IN TVER REGION, FOR THE FIRST TIME IN 40 YEARS, A REAL, OLD-FASHIONED STEAM LOCOMOTIVE SET OFF ON A REGULAR ROUTE. IT’S COMPLETELY NATURAL THAT TOURISTS ARE THRILLED TO RIDE IT.
TEXT: PAVEL CHUKAEV
The whistle of a steam engine cuts through the silence at Kuzhenkino station on Saturdays. For a few minutes the sky disappears in puffs of steam, then passengers leaving the two green wagons fill up the wooden platform. The train, which runs from Bologoe to Ostashkov in Tver region, makes a half-hour stop at this station to refill the steam locomotive’s water tanks and to allow passengers to visit the old-fashioned station, now restored and really turned into a kind of museum. Passengers receive a free tour. Tour guides dress in the railway uniform of the 1960s, just like the train conductors. If it wasn’t for the chain supermarket at the station, nothing would impinge on the retro atmosphere that dominates at the station.
Actually, in Russia you can ride on a steam locomotive in other places as well — you don’t have to penetrate deep into the forest wilderness near Lake Seliger to do so. For example, tourist rides on steam locomotives are organized on the picturesque Circum-Baikal Railway around the famous Lake Baikal, departing from Irkutsk. But Bologoe — Ostashkov is the first line since 1976 where steam locomotives are once more used for regular trips — even if only once a week: on the other days of the week a diesel locomotive hauls the train. Tourists ride side-by-side with locals, people visiting their dachas (country homes), and mushroom foragers, while a ride costs the same as a normal suburban fare — only 295 rubles (around $4) for a one-way ticket.
In Bologoe, seeing a steam locomotive doesn’t surprise anyone. The station has two memorial steam locomotives: one greets travellers at the station platform, the other awaits them at the square near the station. But the Seliger retro-train, launched in September 2018, is still a special case. The Bologoe — Polotskaya line on which Seliger runs has long been known to transportation lovers as a true sanctuary of railway history. The line was built in the beginning of the 20th century, primarily for military purposes, and modernization bypassed it altogether — there are still manual switches and cosy wooden stations along the line. Over the last year, a steady stream of tourists has been drawn to this line, also attracted by the local beauty. The majority of the retro-train’s route runs through deep forests with picturesque streams, swamps, and rare trees, and ends
at the banks of Lake Seliger.
Tour guides are dressed in uniforms from the ‘60s, just
like the conductors. But for the chain supermarket at
the station, the retro atmosphere would be complete.
The Seliger steam locomotive experiment was acknowledged to be a success by its railway company. In the summer of 2019, the company launched another retro-train on a regular route —
the Ruskeala Express, delivering passengers from the city of Sortavala to the marble quarries of Ruskeala. This is a daily train (sometimes running twice a day during the summer), and in its first two and a half months of operation it transported twice as many passengers as the Seliger transports in a year.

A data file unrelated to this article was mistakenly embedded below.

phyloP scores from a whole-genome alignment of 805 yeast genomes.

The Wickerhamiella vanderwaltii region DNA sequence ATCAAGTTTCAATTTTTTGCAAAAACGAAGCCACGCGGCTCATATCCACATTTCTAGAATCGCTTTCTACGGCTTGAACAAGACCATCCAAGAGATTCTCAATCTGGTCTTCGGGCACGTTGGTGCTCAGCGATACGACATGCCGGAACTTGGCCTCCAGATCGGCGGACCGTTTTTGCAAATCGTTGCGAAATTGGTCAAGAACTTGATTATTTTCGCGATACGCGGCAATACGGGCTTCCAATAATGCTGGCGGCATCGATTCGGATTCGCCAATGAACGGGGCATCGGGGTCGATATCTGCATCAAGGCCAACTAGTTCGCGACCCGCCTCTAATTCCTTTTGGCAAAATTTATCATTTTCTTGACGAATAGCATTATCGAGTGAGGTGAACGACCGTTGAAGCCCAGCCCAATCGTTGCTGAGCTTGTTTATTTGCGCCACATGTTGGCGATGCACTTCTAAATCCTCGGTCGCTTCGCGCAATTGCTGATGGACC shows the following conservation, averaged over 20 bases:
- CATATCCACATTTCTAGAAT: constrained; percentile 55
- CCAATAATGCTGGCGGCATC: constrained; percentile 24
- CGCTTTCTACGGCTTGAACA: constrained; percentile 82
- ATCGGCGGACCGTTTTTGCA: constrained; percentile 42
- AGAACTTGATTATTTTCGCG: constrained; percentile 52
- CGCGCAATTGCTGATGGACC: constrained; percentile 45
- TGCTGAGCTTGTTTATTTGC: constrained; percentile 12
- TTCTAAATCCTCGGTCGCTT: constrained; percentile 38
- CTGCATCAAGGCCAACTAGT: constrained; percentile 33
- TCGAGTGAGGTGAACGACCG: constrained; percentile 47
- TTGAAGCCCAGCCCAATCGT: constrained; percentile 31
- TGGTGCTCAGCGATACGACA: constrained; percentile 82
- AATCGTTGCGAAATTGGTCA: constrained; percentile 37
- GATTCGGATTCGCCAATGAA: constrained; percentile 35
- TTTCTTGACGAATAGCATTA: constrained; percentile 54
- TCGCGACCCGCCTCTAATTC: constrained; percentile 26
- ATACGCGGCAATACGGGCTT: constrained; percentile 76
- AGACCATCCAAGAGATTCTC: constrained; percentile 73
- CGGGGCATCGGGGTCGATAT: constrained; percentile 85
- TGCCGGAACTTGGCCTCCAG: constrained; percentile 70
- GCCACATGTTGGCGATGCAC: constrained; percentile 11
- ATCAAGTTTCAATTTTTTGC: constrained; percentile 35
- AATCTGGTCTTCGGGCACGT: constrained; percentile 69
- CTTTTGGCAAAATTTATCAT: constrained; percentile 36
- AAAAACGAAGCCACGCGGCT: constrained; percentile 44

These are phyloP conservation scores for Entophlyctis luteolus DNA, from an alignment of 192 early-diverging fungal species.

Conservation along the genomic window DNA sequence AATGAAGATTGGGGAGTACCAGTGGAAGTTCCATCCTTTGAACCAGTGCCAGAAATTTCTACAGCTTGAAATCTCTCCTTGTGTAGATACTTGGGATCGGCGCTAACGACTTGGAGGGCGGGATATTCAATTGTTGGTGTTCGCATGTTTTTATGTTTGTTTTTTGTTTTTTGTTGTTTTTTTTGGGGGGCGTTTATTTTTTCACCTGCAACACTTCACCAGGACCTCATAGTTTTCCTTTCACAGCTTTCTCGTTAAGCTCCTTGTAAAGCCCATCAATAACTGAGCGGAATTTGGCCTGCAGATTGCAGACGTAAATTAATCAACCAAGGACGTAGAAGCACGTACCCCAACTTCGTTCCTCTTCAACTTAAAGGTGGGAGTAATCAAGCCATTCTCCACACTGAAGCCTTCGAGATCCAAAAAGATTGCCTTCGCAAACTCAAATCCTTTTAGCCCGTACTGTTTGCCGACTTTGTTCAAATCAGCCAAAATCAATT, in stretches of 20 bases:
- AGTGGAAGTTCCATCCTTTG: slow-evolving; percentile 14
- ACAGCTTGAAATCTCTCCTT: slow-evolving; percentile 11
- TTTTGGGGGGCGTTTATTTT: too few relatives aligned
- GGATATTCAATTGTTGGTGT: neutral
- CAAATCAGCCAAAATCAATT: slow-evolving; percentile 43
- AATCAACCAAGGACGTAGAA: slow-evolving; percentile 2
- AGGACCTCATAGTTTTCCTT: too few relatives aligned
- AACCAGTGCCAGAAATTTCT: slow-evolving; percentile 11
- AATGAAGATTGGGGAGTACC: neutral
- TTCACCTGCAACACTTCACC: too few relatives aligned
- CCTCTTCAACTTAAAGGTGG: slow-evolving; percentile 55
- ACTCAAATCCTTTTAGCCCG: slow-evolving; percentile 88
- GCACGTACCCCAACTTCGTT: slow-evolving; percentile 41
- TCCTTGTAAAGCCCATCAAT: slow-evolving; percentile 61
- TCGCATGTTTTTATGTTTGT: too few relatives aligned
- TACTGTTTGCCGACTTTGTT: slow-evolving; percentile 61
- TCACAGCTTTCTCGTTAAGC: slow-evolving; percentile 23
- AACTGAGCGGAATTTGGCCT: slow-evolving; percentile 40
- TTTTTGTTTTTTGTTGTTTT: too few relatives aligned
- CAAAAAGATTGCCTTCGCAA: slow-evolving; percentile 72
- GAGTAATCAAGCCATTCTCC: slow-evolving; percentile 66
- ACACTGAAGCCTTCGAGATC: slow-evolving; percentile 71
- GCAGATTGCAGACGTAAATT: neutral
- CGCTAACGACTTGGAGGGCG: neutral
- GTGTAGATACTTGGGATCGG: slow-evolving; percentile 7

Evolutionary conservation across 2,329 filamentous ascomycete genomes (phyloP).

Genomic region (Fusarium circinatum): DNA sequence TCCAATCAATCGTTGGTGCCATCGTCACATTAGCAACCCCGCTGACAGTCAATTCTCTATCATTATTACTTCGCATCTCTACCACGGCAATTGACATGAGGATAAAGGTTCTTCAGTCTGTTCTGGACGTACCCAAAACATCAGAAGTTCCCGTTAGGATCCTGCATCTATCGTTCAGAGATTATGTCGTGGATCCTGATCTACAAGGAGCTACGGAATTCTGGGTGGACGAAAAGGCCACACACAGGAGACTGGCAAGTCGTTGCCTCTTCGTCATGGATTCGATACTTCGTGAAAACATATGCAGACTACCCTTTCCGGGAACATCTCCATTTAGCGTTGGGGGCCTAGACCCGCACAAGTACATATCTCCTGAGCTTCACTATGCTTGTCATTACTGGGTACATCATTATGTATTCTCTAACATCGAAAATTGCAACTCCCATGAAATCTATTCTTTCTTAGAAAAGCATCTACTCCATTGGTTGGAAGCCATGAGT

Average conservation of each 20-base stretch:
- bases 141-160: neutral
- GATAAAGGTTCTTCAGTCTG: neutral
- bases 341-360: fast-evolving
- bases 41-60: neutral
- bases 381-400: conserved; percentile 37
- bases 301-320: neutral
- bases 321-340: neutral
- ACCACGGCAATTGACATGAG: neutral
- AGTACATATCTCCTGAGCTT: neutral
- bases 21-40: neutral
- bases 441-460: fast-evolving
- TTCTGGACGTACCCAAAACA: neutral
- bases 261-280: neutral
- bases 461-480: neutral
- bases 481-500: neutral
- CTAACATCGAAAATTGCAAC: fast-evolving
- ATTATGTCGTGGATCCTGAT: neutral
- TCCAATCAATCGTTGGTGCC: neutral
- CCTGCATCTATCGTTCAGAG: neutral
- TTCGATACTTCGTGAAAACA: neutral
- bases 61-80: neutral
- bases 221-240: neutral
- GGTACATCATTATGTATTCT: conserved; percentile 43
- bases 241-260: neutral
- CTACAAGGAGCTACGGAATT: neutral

A different period was chosen for the design of this retro-train: the pre-revolutionary era. Old-fashioned interiors (with the addition of modern sockets with USB connectors) have been recreated in the restaurant car and two compartment cars. The demand for steam locomotive trips in Karelia turned out to be so high that they doubled the number of wagons on the train by the end of the summer.
The price for this ride is somewhat higher than in Tver region — from 455 rubles ($6) for a ticket. The ride lasts for one hour. Before the launch of this train, it was practically impossible to get from Sortavala to Ruskeala by public transportation, and a ride by taxi cost a pretty penny. For the moment, a temporary platform has been erected in Ruskeala, where there are plans to open a marble train station soon. And that’s not the only perspective for the future development of the Ruskeala Express project: there are discussions about the possibility of a steam locomotive ride across the border — to the Finnish city of Joensuu. TLR
Before the retro-train was launched, it was almost impossible to
reach Ruskeala by public transportation. Soon, a marble station
will be opened in Ruskeala, and in the long run, an express
train will run to the Finnish city of Joensuu.
ROUTE: BOLOGOE — OSTASHKOV — BOLOGOE (TVER REGION). FREQUENCY: EVERY SATURDAY. SCHEDULE: DEPARTURE FROM BOLOGOE — 9:25, FROM OSTASHKOV — 15:07. TRANSIT TIME: TO OSTASHKOV
3 HOURS 40 MINUTES, TO BOLOGOE —
3 HOURS 15 MINUTES. RIDE FARE:
295 RUBLES (AROUND $4) ONE WAY.
HOW TO GET THERE: ALMOST ALL TRAINS RUNNING BETWEEN MOSCOW AND
ST. PETERSBURG STOP IN BOLOGOE.
THE RUSKEALA EXPRESS
ROUTE: SORTAVALA — RUSKEALA — SORTAVALA (KARELIA). FREQUENCY: EVERY DAY. SCHEDULE: DEPARTURE FROM SORTAVALA – 10:40, FROM RUSKEALA — 17:30. TRANSIT TIME: AROUND ONE HOUR. RIDE FARE:
455 RUBLES ($6) ONE WAY.
HOW TO GET THERE: THE DEPARTURE TIME OF THE RUSKEALA EXPRESS IS COORDINATED WITH THE SCHEDULE OF THE
ST. PETERSBURG — SORTAVALA LASTOCHKA TRAINS.
PHOTO: AGTF.RU / API.TOP.ST / CAN STOCK PHOTO / MORSPB.RU / YABLOR.RU / ZEN.YANDEX.RU / FIR-NOTES.RF / GRIGORY EGOROV / ALEXANDER POPOV / PAVEL CHUKAEV